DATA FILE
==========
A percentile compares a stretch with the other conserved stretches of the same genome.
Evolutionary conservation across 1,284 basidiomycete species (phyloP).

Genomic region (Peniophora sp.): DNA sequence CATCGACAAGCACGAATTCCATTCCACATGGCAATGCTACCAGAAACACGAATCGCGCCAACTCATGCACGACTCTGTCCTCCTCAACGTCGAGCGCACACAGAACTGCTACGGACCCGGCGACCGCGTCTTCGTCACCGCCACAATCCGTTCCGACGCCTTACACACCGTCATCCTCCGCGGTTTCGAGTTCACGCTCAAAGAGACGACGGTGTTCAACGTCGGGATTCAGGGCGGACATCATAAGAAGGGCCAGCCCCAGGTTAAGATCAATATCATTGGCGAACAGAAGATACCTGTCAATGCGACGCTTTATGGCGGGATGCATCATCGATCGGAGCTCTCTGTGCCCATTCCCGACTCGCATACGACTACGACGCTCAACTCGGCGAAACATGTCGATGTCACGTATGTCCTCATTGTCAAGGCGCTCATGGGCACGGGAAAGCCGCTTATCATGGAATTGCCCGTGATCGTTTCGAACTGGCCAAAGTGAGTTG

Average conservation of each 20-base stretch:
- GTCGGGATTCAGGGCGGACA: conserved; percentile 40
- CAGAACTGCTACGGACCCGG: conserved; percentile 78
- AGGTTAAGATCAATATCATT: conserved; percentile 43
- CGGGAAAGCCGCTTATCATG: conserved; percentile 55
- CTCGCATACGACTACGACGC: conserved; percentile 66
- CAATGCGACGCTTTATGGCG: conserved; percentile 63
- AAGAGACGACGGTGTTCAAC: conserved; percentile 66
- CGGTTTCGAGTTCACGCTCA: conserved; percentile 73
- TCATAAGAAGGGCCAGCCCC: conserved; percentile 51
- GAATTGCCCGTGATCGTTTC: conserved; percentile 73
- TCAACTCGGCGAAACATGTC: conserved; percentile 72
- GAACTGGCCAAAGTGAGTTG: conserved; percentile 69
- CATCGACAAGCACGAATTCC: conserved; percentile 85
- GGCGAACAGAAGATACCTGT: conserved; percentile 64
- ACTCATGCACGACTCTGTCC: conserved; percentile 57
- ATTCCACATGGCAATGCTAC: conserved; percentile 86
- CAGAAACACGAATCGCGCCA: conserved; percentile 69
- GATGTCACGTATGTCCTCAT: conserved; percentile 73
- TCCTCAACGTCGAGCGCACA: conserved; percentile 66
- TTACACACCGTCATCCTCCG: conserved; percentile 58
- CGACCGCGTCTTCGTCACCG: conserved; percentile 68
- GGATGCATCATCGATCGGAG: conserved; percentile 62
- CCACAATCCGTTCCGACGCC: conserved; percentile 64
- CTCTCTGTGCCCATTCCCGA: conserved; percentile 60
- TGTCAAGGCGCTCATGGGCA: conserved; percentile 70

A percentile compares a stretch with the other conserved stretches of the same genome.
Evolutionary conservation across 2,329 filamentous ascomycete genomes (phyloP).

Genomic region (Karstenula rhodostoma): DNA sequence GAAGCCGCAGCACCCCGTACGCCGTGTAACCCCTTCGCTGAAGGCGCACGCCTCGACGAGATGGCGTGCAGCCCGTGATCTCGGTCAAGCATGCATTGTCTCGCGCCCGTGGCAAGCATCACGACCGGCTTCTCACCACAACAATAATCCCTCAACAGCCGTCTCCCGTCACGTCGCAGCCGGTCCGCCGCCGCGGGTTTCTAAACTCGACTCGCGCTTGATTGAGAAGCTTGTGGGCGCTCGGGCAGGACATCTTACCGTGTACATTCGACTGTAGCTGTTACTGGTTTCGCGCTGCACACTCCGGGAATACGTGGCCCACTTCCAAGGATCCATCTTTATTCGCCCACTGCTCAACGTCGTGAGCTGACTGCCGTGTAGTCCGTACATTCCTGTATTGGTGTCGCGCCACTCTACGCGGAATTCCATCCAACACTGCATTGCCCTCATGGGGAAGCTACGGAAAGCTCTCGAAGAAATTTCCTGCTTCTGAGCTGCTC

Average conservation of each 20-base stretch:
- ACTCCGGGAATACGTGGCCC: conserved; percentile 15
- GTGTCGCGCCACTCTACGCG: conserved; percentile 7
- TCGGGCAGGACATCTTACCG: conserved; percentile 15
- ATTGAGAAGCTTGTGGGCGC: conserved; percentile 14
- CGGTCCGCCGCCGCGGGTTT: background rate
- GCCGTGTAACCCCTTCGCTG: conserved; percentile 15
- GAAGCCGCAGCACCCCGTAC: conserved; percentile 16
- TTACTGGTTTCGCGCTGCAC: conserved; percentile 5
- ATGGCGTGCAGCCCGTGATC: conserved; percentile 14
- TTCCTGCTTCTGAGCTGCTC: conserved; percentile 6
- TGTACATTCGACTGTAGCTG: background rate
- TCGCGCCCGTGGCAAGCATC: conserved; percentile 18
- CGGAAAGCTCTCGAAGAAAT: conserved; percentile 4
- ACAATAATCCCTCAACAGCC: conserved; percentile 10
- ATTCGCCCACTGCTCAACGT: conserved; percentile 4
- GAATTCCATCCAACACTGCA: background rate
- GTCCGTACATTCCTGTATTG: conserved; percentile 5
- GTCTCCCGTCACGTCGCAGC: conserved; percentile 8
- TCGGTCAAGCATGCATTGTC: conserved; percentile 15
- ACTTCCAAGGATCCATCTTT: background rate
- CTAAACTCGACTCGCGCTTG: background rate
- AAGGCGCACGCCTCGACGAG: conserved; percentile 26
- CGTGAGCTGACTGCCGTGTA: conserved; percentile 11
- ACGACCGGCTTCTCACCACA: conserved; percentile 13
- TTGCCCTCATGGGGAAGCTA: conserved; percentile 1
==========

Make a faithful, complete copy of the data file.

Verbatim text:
A percentile compares a stretch with the other conserved stretches of the same genome.
Evolutionary conservation across 1,284 basidiomycete species (phyloP).

Genomic region (Peniophora sp.): DNA sequence CATCGACAAGCACGAATTCCATTCCACATGGCAATGCTACCAGAAACACGAATCGCGCCAACTCATGCACGACTCTGTCCTCCTCAACGTCGAGCGCACACAGAACTGCTACGGACCCGGCGACCGCGTCTTCGTCACCGCCACAATCCGTTCCGACGCCTTACACACCGTCATCCTCCGCGGTTTCGAGTTCACGCTCAAAGAGACGACGGTGTTCAACGTCGGGATTCAGGGCGGACATCATAAGAAGGGCCAGCCCCAGGTTAAGATCAATATCATTGGCGAACAGAAGATACCTGTCAATGCGACGCTTTATGGCGGGATGCATCATCGATCGGAGCTCTCTGTGCCCATTCCCGACTCGCATACGACTACGACGCTCAACTCGGCGAAACATGTCGATGTCACGTATGTCCTCATTGTCAAGGCGCTCATGGGCACGGGAAAGCCGCTTATCATGGAATTGCCCGTGATCGTTTCGAACTGGCCAAAGTGAGTTG

Average conservation of each 20-base stretch:
- GTCGGGATTCAGGGCGGACA: conserved; percentile 40
- CAGAACTGCTACGGACCCGG: conserved; percentile 78
- AGGTTAAGATCAATATCATT: conserved; percentile 43
- CGGGAAAGCCGCTTATCATG: conserved; percentile 55
- CTCGCATACGACTACGACGC: conserved; percentile 66
- CAATGCGACGCTTTATGGCG: conserved; percentile 63
- AAGAGACGACGGTGTTCAAC: conserved; percentile 66
- CGGTTTCGAGTTCACGCTCA: conserved; percentile 73
- TCATAAGAAGGGCCAGCCCC: conserved; percentile 51
- GAATTGCCCGTGATCGTTTC: conserved; percentile 73
- TCAACTCGGCGAAACATGTC: conserved; percentile 72
- GAACTGGCCAAAGTGAGTTG: conserved; percentile 69
- CATCGACAAGCACGAATTCC: conserved; percentile 85
- GGCGAACAGAAGATACCTGT: conserved; percentile 64
- ACTCATGCACGACTCTGTCC: conserved; percentile 57
- ATTCCACATGGCAATGCTAC: conserved; percentile 86
- CAGAAACACGAATCGCGCCA: conserved; percentile 69
- GATGTCACGTATGTCCTCAT: conserved; percentile 73
- TCCTCAACGTCGAGCGCACA: conserved; percentile 66
- TTACACACCGTCATCCTCCG: conserved; percentile 58
- CGACCGCGTCTTCGTCACCG: conserved; percentile 68
- GGATGCATCATCGATCGGAG: conserved; percentile 62
- CCACAATCCGTTCCGACGCC: conserved; percentile 64
- CTCTCTGTGCCCATTCCCGA: conserved; percentile 60
- TGTCAAGGCGCTCATGGGCA: conserved; percentile 70

A percentile compares a stretch with the other conserved stretches of the same genome.
Evolutionary conservation across 2,329 filamentous ascomycete genomes (phyloP).

Genomic region (Karstenula rhodostoma): DNA sequence GAAGCCGCAGCACCCCGTACGCCGTGTAACCCCTTCGCTGAAGGCGCACGCCTCGACGAGATGGCGTGCAGCCCGTGATCTCGGTCAAGCATGCATTGTCTCGCGCCCGTGGCAAGCATCACGACCGGCTTCTCACCACAACAATAATCCCTCAACAGCCGTCTCCCGTCACGTCGCAGCCGGTCCGCCGCCGCGGGTTTCTAAACTCGACTCGCGCTTGATTGAGAAGCTTGTGGGCGCTCGGGCAGGACATCTTACCGTGTACATTCGACTGTAGCTGTTACTGGTTTCGCGCTGCACACTCCGGGAATACGTGGCCCACTTCCAAGGATCCATCTTTATTCGCCCACTGCTCAACGTCGTGAGCTGACTGCCGTGTAGTCCGTACATTCCTGTATTGGTGTCGCGCCACTCTACGCGGAATTCCATCCAACACTGCATTGCCCTCATGGGGAAGCTACGGAAAGCTCTCGAAGAAATTTCCTGCTTCTGAGCTGCTC

Average conservation of each 20-base stretch:
- ACTCCGGGAATACGTGGCCC: conserved; percentile 15
- GTGTCGCGCCACTCTACGCG: conserved; percentile 7
- TCGGGCAGGACATCTTACCG: conserved; percentile 15
- ATTGAGAAGCTTGTGGGCGC: conserved; percentile 14
- CGGTCCGCCGCCGCGGGTTT: background rate
- GCCGTGTAACCCCTTCGCTG: conserved; percentile 15
- GAAGCCGCAGCACCCCGTAC: conserved; percentile 16
- TTACTGGTTTCGCGCTGCAC: conserved; percentile 5
- ATGGCGTGCAGCCCGTGATC: conserved; percentile 14
- TTCCTGCTTCTGAGCTGCTC: conserved; percentile 6
- TGTACATTCGACTGTAGCTG: background rate
- TCGCGCCCGTGGCAAGCATC: conserved; percentile 18
- CGGAAAGCTCTCGAAGAAAT: conserved; percentile 4
- ACAATAATCCCTCAACAGCC: conserved; percentile 10
- ATTCGCCCACTGCTCAACGT: conserved; percentile 4
- GAATTCCATCCAACACTGCA: background rate
- GTCCGTACATTCCTGTATTG: conserved; percentile 5
- GTCTCCCGTCACGTCGCAGC: conserved; percentile 8
- TCGGTCAAGCATGCATTGTC: conserved; percentile 15
- ACTTCCAAGGATCCATCTTT: background rate
- CTAAACTCGACTCGCGCTTG: background rate
- AAGGCGCACGCCTCGACGAG: conserved; percentile 26
- CGTGAGCTGACTGCCGTGTA: conserved; percentile 11
- ACGACCGGCTTCTCACCACA: conserved; percentile 13
- TTGCCCTCATGGGGAAGCTA: conserved; percentile 1